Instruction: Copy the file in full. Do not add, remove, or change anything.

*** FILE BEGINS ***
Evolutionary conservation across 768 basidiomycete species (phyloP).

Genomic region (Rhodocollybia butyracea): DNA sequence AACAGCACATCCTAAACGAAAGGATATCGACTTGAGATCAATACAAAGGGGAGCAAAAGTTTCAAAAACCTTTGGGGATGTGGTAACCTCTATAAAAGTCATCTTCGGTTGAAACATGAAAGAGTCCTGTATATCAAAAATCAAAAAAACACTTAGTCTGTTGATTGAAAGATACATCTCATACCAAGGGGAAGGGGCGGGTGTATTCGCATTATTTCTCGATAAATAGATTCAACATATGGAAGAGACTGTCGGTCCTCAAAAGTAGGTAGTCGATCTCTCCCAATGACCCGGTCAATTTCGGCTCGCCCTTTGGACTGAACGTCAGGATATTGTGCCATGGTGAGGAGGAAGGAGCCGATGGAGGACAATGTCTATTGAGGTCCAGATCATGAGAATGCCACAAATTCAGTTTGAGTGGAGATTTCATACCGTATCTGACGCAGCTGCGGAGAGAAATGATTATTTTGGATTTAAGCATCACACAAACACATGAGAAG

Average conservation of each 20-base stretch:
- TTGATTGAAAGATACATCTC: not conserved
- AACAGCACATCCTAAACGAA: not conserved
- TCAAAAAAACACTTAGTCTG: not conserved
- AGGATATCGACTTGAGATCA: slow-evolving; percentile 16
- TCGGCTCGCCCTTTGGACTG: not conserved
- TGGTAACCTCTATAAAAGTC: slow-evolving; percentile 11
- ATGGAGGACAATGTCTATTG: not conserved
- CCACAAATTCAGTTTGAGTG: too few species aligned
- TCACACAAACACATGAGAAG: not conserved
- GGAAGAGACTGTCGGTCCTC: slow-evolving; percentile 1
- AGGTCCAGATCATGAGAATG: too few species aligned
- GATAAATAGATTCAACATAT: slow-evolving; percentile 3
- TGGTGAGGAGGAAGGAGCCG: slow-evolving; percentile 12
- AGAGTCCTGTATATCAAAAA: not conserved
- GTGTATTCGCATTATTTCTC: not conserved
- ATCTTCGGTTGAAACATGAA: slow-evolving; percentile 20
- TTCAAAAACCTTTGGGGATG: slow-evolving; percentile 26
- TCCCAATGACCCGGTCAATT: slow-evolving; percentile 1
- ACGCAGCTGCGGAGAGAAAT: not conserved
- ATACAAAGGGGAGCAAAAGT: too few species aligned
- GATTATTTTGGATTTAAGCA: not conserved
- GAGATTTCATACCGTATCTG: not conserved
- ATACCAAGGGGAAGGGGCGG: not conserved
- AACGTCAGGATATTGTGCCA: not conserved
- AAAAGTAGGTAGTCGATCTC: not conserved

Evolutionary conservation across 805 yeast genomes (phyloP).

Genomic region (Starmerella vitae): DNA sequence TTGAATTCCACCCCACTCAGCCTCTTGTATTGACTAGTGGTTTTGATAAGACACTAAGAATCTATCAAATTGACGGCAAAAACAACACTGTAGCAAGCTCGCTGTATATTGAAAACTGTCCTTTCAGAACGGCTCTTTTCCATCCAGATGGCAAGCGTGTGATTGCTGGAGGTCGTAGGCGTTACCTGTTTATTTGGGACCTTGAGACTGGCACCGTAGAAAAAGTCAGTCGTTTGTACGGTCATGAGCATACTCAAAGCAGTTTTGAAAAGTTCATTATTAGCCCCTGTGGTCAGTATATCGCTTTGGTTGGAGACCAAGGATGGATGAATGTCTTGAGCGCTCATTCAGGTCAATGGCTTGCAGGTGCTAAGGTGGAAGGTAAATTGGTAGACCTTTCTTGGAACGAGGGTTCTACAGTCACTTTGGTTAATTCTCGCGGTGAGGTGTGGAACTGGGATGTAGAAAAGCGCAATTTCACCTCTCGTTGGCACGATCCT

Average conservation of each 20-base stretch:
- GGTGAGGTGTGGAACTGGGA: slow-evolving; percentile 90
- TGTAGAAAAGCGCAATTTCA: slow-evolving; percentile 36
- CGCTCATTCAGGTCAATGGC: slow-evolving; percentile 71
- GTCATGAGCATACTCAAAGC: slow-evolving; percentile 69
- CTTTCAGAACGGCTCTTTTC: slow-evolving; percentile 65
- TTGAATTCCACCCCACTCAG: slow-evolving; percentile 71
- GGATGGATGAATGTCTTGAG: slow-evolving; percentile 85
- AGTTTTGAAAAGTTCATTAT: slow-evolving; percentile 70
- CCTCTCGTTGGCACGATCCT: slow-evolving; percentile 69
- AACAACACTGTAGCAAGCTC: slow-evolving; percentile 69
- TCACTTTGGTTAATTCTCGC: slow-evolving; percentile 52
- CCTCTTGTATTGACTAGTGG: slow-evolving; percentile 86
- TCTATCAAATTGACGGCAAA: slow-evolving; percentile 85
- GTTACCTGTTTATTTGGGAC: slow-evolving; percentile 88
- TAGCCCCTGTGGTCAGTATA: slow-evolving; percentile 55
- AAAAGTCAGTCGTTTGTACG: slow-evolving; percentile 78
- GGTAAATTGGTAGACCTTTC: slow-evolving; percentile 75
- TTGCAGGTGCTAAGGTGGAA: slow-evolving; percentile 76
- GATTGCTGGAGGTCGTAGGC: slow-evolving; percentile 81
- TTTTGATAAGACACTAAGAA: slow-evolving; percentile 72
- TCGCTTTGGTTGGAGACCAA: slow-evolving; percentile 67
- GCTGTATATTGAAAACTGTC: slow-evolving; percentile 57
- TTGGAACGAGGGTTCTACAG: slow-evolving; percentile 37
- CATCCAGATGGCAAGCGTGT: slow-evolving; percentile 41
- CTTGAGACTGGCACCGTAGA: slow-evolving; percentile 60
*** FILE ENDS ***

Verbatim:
Evolutionary conservation across 768 basidiomycete species (phyloP).

Genomic region (Rhodocollybia butyracea): DNA sequence AACAGCACATCCTAAACGAAAGGATATCGACTTGAGATCAATACAAAGGGGAGCAAAAGTTTCAAAAACCTTTGGGGATGTGGTAACCTCTATAAAAGTCATCTTCGGTTGAAACATGAAAGAGTCCTGTATATCAAAAATCAAAAAAACACTTAGTCTGTTGATTGAAAGATACATCTCATACCAAGGGGAAGGGGCGGGTGTATTCGCATTATTTCTCGATAAATAGATTCAACATATGGAAGAGACTGTCGGTCCTCAAAAGTAGGTAGTCGATCTCTCCCAATGACCCGGTCAATTTCGGCTCGCCCTTTGGACTGAACGTCAGGATATTGTGCCATGGTGAGGAGGAAGGAGCCGATGGAGGACAATGTCTATTGAGGTCCAGATCATGAGAATGCCACAAATTCAGTTTGAGTGGAGATTTCATACCGTATCTGACGCAGCTGCGGAGAGAAATGATTATTTTGGATTTAAGCATCACACAAACACATGAGAAG

Average conservation of each 20-base stretch:
- TTGATTGAAAGATACATCTC: not conserved
- AACAGCACATCCTAAACGAA: not conserved
- TCAAAAAAACACTTAGTCTG: not conserved
- AGGATATCGACTTGAGATCA: slow-evolving; percentile 16
- TCGGCTCGCCCTTTGGACTG: not conserved
- TGGTAACCTCTATAAAAGTC: slow-evolving; percentile 11
- ATGGAGGACAATGTCTATTG: not conserved
- CCACAAATTCAGTTTGAGTG: too few species aligned
- TCACACAAACACATGAGAAG: not conserved
- GGAAGAGACTGTCGGTCCTC: slow-evolving; percentile 1
- AGGTCCAGATCATGAGAATG: too few species aligned
- GATAAATAGATTCAACATAT: slow-evolving; percentile 3
- TGGTGAGGAGGAAGGAGCCG: slow-evolving; percentile 12
- AGAGTCCTGTATATCAAAAA: not conserved
- GTGTATTCGCATTATTTCTC: not conserved
- ATCTTCGGTTGAAACATGAA: slow-evolving; percentile 20
- TTCAAAAACCTTTGGGGATG: slow-evolving; percentile 26
- TCCCAATGACCCGGTCAATT: slow-evolving; percentile 1
- ACGCAGCTGCGGAGAGAAAT: not conserved
- ATACAAAGGGGAGCAAAAGT: too few species aligned
- GATTATTTTGGATTTAAGCA: not conserved
- GAGATTTCATACCGTATCTG: not conserved
- ATACCAAGGGGAAGGGGCGG: not conserved
- AACGTCAGGATATTGTGCCA: not conserved
- AAAAGTAGGTAGTCGATCTC: not conserved

Evolutionary conservation across 805 yeast genomes (phyloP).

Genomic region (Starmerella vitae): DNA sequence TTGAATTCCACCCCACTCAGCCTCTTGTATTGACTAGTGGTTTTGATAAGACACTAAGAATCTATCAAATTGACGGCAAAAACAACACTGTAGCAAGCTCGCTGTATATTGAAAACTGTCCTTTCAGAACGGCTCTTTTCCATCCAGATGGCAAGCGTGTGATTGCTGGAGGTCGTAGGCGTTACCTGTTTATTTGGGACCTTGAGACTGGCACCGTAGAAAAAGTCAGTCGTTTGTACGGTCATGAGCATACTCAAAGCAGTTTTGAAAAGTTCATTATTAGCCCCTGTGGTCAGTATATCGCTTTGGTTGGAGACCAAGGATGGATGAATGTCTTGAGCGCTCATTCAGGTCAATGGCTTGCAGGTGCTAAGGTGGAAGGTAAATTGGTAGACCTTTCTTGGAACGAGGGTTCTACAGTCACTTTGGTTAATTCTCGCGGTGAGGTGTGGAACTGGGATGTAGAAAAGCGCAATTTCACCTCTCGTTGGCACGATCCT

Average conservation of each 20-base stretch:
- GGTGAGGTGTGGAACTGGGA: slow-evolving; percentile 90
- TGTAGAAAAGCGCAATTTCA: slow-evolving; percentile 36
- CGCTCATTCAGGTCAATGGC: slow-evolving; percentile 71
- GTCATGAGCATACTCAAAGC: slow-evolving; percentile 69
- CTTTCAGAACGGCTCTTTTC: slow-evolving; percentile 65
- TTGAATTCCACCCCACTCAG: slow-evolving; percentile 71
- GGATGGATGAATGTCTTGAG: slow-evolving; percentile 85
- AGTTTTGAAAAGTTCATTAT: slow-evolving; percentile 70
- CCTCTCGTTGGCACGATCCT: slow-evolving; percentile 69
- AACAACACTGTAGCAAGCTC: slow-evolving; percentile 69
- TCACTTTGGTTAATTCTCGC: slow-evolving; percentile 52
- CCTCTTGTATTGACTAGTGG: slow-evolving; percentile 86
- TCTATCAAATTGACGGCAAA: slow-evolving; percentile 85
- GTTACCTGTTTATTTGGGAC: slow-evolving; percentile 88
- TAGCCCCTGTGGTCAGTATA: slow-evolving; percentile 55
- AAAAGTCAGTCGTTTGTACG: slow-evolving; percentile 78
- GGTAAATTGGTAGACCTTTC: slow-evolving; percentile 75
- TTGCAGGTGCTAAGGTGGAA: slow-evolving; percentile 76
- GATTGCTGGAGGTCGTAGGC: slow-evolving; percentile 81
- TTTTGATAAGACACTAAGAA: slow-evolving; percentile 72
- TCGCTTTGGTTGGAGACCAA: slow-evolving; percentile 67
- GCTGTATATTGAAAACTGTC: slow-evolving; percentile 57
- TTGGAACGAGGGTTCTACAG: slow-evolving; percentile 37
- CATCCAGATGGCAAGCGTGT: slow-evolving; percentile 41
- CTTGAGACTGGCACCGTAGA: slow-evolving; percentile 60